Pretty Lady Chronicles: 392 Beats Per Minute Survivor (Part 2)
I knew something was wrong
Going back to the events on the morning of October 12, 2016; I remember praying while I was driving and being shocked. “God, please don’t let me die on the side of the highway with my son in the car like this.” I had been shocked 4 or 5 times. That’s not normal. To be shocked repeatedly, I knew something was seriously wrong.
Paramedics would eventually arrive on the scene. My son and I were then escorted to the back of an ambulance. Yes, they had me walk. After climbing into the back of the ambulance I was connected to a heart monitor. My heart rate gave a reading of 156 bpm. I then asked, “Does that say I’m in afib and v-tach at the same time?” The paramedic looked at me as though she saw a ghost, and replied "Yes!" She then told her partner, “Go, Go, Go!”
Survivor mode kicks in as I’m reminded that my family and friends aren’t aware of what’s taking place. As we made our way to the hospital, I asked the paramedic if I could use her cell phone. I call my mother and oldest son who both live out of state, my partner, and my cousin who lives locally. Then I call my son’s school to let them know he wouldn’t be in attendance.
Just typing this is bringing back a rush of feelings and emotions. Little did I know, I had just survived a traumatic sudden cardiac arrest event. However, being a mother and daughter with family & friends who I know would be impacted took precedence at that moment.
392 bpm survivor
I was wrapping up my calls as I was rushed into the ER. As the first cardiologist walked into the room he commented, “She’s on the phone?” (Lol)... He then began to ask me a series of questions. “You didn’t pass out?” My response, “No.” “You maintained control of the vehicle?” My response, “Yes, I was able to pull over to the left of HOV.” I was starting to understand this is bigger than even I was thinking.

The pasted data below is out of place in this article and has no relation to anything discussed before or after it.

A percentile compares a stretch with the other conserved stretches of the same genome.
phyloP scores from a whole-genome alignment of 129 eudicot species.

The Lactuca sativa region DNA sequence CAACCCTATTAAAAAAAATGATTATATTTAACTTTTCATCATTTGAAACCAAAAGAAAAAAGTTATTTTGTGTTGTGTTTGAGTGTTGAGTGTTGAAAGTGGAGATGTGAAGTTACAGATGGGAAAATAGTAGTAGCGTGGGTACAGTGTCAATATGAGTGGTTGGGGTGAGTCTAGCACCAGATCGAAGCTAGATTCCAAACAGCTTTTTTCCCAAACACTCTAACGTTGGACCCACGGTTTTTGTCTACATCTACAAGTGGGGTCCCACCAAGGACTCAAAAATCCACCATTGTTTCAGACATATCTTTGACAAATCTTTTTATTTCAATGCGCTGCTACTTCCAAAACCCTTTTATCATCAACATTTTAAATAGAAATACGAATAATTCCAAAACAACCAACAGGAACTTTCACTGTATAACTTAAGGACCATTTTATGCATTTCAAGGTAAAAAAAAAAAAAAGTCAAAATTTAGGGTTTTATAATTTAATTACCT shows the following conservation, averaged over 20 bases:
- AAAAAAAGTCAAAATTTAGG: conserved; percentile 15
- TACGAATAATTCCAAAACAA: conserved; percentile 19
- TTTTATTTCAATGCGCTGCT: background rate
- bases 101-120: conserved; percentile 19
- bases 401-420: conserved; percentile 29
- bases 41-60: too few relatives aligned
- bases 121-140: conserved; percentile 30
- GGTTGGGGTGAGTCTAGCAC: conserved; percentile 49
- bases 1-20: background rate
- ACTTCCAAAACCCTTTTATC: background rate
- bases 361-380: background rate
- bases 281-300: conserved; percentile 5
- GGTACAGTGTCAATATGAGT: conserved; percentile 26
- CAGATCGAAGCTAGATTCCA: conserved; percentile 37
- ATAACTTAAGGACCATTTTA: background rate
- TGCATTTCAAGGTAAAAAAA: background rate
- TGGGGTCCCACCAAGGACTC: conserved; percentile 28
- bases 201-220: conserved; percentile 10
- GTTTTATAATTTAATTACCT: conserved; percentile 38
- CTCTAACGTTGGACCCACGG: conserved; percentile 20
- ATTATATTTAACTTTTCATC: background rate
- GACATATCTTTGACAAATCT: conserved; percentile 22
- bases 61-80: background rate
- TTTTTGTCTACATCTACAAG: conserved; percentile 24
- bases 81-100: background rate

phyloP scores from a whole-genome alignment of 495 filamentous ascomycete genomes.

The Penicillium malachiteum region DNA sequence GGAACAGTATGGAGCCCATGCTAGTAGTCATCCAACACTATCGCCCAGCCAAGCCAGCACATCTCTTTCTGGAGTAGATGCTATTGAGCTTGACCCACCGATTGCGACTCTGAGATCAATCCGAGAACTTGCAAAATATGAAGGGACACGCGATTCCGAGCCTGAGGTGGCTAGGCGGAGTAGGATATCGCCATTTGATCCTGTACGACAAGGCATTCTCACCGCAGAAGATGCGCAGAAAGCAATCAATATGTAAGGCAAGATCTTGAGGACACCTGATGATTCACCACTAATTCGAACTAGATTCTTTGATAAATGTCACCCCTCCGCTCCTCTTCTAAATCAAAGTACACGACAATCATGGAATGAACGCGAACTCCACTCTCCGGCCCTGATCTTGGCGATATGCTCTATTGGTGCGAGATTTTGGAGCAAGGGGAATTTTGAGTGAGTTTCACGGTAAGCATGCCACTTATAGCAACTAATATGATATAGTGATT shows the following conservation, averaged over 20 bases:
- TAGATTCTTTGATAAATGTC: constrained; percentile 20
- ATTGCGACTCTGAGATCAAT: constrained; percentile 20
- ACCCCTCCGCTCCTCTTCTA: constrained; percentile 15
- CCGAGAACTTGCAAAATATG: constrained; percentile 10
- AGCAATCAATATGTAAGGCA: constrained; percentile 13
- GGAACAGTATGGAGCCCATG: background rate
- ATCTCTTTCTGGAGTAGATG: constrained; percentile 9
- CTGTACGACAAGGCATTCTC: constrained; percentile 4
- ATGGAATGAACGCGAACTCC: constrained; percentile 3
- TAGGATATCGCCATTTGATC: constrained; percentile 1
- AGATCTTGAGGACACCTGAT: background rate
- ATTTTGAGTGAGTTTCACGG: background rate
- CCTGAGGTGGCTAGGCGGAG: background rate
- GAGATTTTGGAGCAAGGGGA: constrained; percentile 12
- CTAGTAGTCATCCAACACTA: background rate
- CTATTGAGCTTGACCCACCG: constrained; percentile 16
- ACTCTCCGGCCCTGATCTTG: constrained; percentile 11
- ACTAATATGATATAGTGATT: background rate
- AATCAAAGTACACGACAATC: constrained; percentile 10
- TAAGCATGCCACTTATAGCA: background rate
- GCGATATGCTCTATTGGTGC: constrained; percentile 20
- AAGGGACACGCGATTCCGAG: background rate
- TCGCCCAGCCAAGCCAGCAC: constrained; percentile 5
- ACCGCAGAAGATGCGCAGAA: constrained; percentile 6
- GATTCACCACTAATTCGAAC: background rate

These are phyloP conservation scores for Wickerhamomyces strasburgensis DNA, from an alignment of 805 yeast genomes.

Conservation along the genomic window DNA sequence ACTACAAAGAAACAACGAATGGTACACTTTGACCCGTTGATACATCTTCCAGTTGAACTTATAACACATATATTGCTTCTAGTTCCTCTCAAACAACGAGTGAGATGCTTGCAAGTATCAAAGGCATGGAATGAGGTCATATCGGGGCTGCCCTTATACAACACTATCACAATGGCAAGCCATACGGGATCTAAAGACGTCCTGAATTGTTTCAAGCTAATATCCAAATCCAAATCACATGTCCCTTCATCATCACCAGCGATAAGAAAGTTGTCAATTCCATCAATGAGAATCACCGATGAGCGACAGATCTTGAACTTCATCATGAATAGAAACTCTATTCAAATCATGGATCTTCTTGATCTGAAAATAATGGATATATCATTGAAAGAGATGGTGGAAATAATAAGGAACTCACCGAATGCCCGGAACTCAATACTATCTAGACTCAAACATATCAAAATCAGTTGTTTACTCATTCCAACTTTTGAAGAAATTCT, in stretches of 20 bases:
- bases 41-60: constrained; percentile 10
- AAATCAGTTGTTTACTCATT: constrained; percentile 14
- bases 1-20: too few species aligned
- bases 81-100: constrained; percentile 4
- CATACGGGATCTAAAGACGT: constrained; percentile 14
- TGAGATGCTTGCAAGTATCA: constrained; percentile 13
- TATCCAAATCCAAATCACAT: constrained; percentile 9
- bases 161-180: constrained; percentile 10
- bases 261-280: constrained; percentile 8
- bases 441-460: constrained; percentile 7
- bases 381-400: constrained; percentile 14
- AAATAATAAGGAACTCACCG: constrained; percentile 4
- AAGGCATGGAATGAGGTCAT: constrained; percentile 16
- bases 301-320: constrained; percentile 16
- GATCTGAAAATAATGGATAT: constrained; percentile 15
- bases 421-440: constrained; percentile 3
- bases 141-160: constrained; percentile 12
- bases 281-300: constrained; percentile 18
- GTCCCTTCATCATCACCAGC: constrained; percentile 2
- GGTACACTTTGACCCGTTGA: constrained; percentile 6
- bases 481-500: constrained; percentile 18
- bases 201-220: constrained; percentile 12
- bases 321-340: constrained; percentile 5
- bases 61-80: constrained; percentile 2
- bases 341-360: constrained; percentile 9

A company representative enters the room to interrogate my defibrillator. I overheard the dialogue he exchanged with my doctor then began my own series of questions. “Did you say I was shocked 8 times?” No, you were shocked 10 times in 1 minute and 39 seconds. This would explain why my son asked, “Why does it keep shocking you?” I was being shocked so much, and so fast I didn’t realize how many shocks I had received.
I then overheard them discussing my heart rate. “Did you say my heart rate was 330?” No, your heart rate was 392!”
My doctor would further explain that even though I was receiving medications to lower my heart rate I was still hovering around the 150 to 160 range. He also explained that my heart was still NOT pumping on its own. Instead, my heart was pulsating like vibrating. My internal LVAD had essentially taken over the pumping function of my native heart. My LVAD saved my life!
Just like that, my LVAD became my new best friend. Four years post-LVAD implantation, and the transition remained an ongoing process. However, that morning I gained a new appreciation for the advancements in modern medicine that saved my life.
Do you use exercise to help manage your heart failure?